When you experience an injury at work or while engaged in work-related activities, you can receive workers’ compensation coverage regardless of whether your employer was responsible for the incident. You cannot, however, sue your employer for the impact of the injury.
These are the answers to some common questions employees have about seeking workers’ compensation.
How should I report an injury?
You must notify your employer in writing within 30 days of your injury. This document must include your name and contact information along with comprehensive details about how, where and when the injury occurred. Your employer must file a claim on your behalf with the state Office of Workers’ Compensation Administration within 10 days of receiving your injury notice.
OWCA will then review your medical records, work history, job skills and other factors that will contribute to a benefits determination. Within a few weeks, you will either begin to receive benefits or receive written notice of denial.
What types of compensation can I receive?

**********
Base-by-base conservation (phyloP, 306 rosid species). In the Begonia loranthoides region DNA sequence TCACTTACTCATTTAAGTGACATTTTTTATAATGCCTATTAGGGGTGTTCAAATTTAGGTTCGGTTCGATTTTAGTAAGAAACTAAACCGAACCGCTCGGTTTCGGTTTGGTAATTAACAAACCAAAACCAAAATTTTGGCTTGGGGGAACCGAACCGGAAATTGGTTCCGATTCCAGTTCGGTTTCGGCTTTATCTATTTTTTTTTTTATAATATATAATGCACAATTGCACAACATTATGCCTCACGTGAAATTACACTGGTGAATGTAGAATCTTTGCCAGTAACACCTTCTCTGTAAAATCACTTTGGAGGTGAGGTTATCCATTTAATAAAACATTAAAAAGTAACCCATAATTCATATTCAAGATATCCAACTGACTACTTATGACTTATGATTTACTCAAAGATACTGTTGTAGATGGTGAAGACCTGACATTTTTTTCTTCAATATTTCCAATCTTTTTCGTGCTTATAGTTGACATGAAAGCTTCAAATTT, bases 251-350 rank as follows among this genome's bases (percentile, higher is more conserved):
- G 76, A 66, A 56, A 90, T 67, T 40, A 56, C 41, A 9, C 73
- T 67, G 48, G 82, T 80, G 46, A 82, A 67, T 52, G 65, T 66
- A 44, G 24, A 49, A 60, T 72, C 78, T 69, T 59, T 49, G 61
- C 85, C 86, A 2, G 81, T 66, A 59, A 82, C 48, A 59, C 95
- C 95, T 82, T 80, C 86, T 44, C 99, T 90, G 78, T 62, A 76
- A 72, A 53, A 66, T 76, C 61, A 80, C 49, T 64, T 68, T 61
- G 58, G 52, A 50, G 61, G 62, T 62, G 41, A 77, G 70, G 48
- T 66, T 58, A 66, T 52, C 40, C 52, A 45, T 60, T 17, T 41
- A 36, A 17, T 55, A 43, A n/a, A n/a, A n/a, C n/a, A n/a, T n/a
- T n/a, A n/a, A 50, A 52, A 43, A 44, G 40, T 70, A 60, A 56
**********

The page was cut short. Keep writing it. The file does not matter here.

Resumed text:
Although the exact benefit amount varies depending on the severity of the injury and other factors, compensation may be available for:
- Time off from work
- Temporary or permanent disability
- Reasonable medical care
- Catastrophic injury
- Job training and/or education if you are no longer able to do your former job
Although you cannot recoup pain and suffering damages through the workers’ compensation program, you may be able to sue for these damages if the actions of a third party contributed to your injury.
Can I see my own doctor?
Louisiana state law allows you to choose your own medical provider after a work-related injury. However, OWCA may require a functional capacity evaluation to determine whether you will be able to return to work.
If OWCA denies your workers’ compensation claim, you have the right to appeal this decision. You must submit the state’s Disputed Claim for Compensation form within one year of your injury date or within three years of the date the state discontinued previously approved benefits.